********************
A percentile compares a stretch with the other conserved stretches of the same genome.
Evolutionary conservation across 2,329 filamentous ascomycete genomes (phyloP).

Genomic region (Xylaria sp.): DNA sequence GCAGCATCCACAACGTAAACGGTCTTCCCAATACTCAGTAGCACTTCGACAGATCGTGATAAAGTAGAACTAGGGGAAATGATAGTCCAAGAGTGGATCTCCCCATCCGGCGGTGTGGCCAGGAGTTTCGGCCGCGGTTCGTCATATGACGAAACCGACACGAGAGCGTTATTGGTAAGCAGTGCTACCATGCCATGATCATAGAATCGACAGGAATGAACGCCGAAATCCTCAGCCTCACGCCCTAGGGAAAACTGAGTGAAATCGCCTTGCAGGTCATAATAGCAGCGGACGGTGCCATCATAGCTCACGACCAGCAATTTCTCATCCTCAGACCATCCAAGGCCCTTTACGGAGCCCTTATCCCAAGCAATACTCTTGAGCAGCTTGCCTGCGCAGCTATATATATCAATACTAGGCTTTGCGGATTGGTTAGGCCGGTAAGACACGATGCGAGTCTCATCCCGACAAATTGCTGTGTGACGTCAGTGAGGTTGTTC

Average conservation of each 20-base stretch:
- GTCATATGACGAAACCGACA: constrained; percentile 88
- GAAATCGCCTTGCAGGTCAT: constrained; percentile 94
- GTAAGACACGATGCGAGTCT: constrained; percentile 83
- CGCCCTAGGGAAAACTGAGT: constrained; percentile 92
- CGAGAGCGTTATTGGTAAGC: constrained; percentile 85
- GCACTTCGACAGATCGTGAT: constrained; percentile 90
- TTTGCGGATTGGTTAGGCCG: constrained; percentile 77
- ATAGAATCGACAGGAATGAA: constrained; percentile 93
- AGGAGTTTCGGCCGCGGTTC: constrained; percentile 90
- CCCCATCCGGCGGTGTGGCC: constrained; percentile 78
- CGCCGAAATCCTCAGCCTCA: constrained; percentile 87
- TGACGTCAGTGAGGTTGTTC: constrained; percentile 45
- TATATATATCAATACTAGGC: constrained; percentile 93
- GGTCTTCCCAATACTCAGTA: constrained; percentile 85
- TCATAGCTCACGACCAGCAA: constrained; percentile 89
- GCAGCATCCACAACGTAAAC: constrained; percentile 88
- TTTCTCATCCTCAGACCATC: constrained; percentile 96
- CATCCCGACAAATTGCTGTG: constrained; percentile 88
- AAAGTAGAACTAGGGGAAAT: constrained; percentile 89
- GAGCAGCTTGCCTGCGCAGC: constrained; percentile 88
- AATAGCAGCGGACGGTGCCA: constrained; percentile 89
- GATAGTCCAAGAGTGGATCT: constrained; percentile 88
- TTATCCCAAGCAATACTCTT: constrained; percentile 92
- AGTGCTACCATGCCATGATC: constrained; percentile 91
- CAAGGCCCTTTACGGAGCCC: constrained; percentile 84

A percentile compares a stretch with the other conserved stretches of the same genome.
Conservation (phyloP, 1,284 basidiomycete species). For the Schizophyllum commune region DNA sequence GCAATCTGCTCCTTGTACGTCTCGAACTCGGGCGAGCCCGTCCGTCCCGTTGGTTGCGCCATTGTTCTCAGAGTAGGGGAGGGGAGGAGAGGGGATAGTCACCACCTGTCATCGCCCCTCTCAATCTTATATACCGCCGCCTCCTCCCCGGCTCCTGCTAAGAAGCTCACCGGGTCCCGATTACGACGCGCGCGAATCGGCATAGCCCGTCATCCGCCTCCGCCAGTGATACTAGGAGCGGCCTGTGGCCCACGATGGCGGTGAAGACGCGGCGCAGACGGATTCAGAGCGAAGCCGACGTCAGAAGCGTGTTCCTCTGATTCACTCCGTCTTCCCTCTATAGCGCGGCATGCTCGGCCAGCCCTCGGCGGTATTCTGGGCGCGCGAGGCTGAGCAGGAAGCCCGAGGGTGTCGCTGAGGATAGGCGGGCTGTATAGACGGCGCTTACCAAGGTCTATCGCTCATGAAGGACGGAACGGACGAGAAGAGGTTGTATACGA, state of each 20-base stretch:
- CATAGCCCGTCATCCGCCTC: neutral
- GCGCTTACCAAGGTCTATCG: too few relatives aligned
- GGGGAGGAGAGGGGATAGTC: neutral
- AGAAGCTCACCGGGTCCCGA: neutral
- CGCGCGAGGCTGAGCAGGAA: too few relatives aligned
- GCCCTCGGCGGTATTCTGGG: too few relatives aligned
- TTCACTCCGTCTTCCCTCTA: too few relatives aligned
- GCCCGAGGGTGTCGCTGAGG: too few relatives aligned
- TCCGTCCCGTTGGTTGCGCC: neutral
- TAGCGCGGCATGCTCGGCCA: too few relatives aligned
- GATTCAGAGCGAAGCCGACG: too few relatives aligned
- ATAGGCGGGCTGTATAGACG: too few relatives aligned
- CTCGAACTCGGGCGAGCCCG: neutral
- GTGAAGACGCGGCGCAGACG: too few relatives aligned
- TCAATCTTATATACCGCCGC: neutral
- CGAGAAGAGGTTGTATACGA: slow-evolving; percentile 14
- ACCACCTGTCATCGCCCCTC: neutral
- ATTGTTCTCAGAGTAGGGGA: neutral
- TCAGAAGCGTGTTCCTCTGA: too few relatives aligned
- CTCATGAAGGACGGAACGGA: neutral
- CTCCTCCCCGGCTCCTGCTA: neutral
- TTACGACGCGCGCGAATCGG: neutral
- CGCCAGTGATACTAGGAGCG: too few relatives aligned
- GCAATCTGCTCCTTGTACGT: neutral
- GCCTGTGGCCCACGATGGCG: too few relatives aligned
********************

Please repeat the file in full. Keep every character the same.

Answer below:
A percentile compares a stretch with the other conserved stretches of the same genome.
Evolutionary conservation across 2,329 filamentous ascomycete genomes (phyloP).

Genomic region (Xylaria sp.): DNA sequence GCAGCATCCACAACGTAAACGGTCTTCCCAATACTCAGTAGCACTTCGACAGATCGTGATAAAGTAGAACTAGGGGAAATGATAGTCCAAGAGTGGATCTCCCCATCCGGCGGTGTGGCCAGGAGTTTCGGCCGCGGTTCGTCATATGACGAAACCGACACGAGAGCGTTATTGGTAAGCAGTGCTACCATGCCATGATCATAGAATCGACAGGAATGAACGCCGAAATCCTCAGCCTCACGCCCTAGGGAAAACTGAGTGAAATCGCCTTGCAGGTCATAATAGCAGCGGACGGTGCCATCATAGCTCACGACCAGCAATTTCTCATCCTCAGACCATCCAAGGCCCTTTACGGAGCCCTTATCCCAAGCAATACTCTTGAGCAGCTTGCCTGCGCAGCTATATATATCAATACTAGGCTTTGCGGATTGGTTAGGCCGGTAAGACACGATGCGAGTCTCATCCCGACAAATTGCTGTGTGACGTCAGTGAGGTTGTTC

Average conservation of each 20-base stretch:
- GTCATATGACGAAACCGACA: constrained; percentile 88
- GAAATCGCCTTGCAGGTCAT: constrained; percentile 94
- GTAAGACACGATGCGAGTCT: constrained; percentile 83
- CGCCCTAGGGAAAACTGAGT: constrained; percentile 92
- CGAGAGCGTTATTGGTAAGC: constrained; percentile 85
- GCACTTCGACAGATCGTGAT: constrained; percentile 90
- TTTGCGGATTGGTTAGGCCG: constrained; percentile 77
- ATAGAATCGACAGGAATGAA: constrained; percentile 93
- AGGAGTTTCGGCCGCGGTTC: constrained; percentile 90
- CCCCATCCGGCGGTGTGGCC: constrained; percentile 78
- CGCCGAAATCCTCAGCCTCA: constrained; percentile 87
- TGACGTCAGTGAGGTTGTTC: constrained; percentile 45
- TATATATATCAATACTAGGC: constrained; percentile 93
- GGTCTTCCCAATACTCAGTA: constrained; percentile 85
- TCATAGCTCACGACCAGCAA: constrained; percentile 89
- GCAGCATCCACAACGTAAAC: constrained; percentile 88
- TTTCTCATCCTCAGACCATC: constrained; percentile 96
- CATCCCGACAAATTGCTGTG: constrained; percentile 88
- AAAGTAGAACTAGGGGAAAT: constrained; percentile 89
- GAGCAGCTTGCCTGCGCAGC: constrained; percentile 88
- AATAGCAGCGGACGGTGCCA: constrained; percentile 89
- GATAGTCCAAGAGTGGATCT: constrained; percentile 88
- TTATCCCAAGCAATACTCTT: constrained; percentile 92
- AGTGCTACCATGCCATGATC: constrained; percentile 91
- CAAGGCCCTTTACGGAGCCC: constrained; percentile 84

A percentile compares a stretch with the other conserved stretches of the same genome.
Conservation (phyloP, 1,284 basidiomycete species). For the Schizophyllum commune region DNA sequence GCAATCTGCTCCTTGTACGTCTCGAACTCGGGCGAGCCCGTCCGTCCCGTTGGTTGCGCCATTGTTCTCAGAGTAGGGGAGGGGAGGAGAGGGGATAGTCACCACCTGTCATCGCCCCTCTCAATCTTATATACCGCCGCCTCCTCCCCGGCTCCTGCTAAGAAGCTCACCGGGTCCCGATTACGACGCGCGCGAATCGGCATAGCCCGTCATCCGCCTCCGCCAGTGATACTAGGAGCGGCCTGTGGCCCACGATGGCGGTGAAGACGCGGCGCAGACGGATTCAGAGCGAAGCCGACGTCAGAAGCGTGTTCCTCTGATTCACTCCGTCTTCCCTCTATAGCGCGGCATGCTCGGCCAGCCCTCGGCGGTATTCTGGGCGCGCGAGGCTGAGCAGGAAGCCCGAGGGTGTCGCTGAGGATAGGCGGGCTGTATAGACGGCGCTTACCAAGGTCTATCGCTCATGAAGGACGGAACGGACGAGAAGAGGTTGTATACGA, state of each 20-base stretch:
- CATAGCCCGTCATCCGCCTC: neutral
- GCGCTTACCAAGGTCTATCG: too few relatives aligned
- GGGGAGGAGAGGGGATAGTC: neutral
- AGAAGCTCACCGGGTCCCGA: neutral
- CGCGCGAGGCTGAGCAGGAA: too few relatives aligned
- GCCCTCGGCGGTATTCTGGG: too few relatives aligned
- TTCACTCCGTCTTCCCTCTA: too few relatives aligned
- GCCCGAGGGTGTCGCTGAGG: too few relatives aligned
- TCCGTCCCGTTGGTTGCGCC: neutral
- TAGCGCGGCATGCTCGGCCA: too few relatives aligned
- GATTCAGAGCGAAGCCGACG: too few relatives aligned
- ATAGGCGGGCTGTATAGACG: too few relatives aligned
- CTCGAACTCGGGCGAGCCCG: neutral
- GTGAAGACGCGGCGCAGACG: too few relatives aligned
- TCAATCTTATATACCGCCGC: neutral
- CGAGAAGAGGTTGTATACGA: slow-evolving; percentile 14
- ACCACCTGTCATCGCCCCTC: neutral
- ATTGTTCTCAGAGTAGGGGA: neutral
- TCAGAAGCGTGTTCCTCTGA: too few relatives aligned
- CTCATGAAGGACGGAACGGA: neutral
- CTCCTCCCCGGCTCCTGCTA: neutral
- TTACGACGCGCGCGAATCGG: neutral
- CGCCAGTGATACTAGGAGCG: too few relatives aligned
- GCAATCTGCTCCTTGTACGT: neutral
- GCCTGTGGCCCACGATGGCG: too few relatives aligned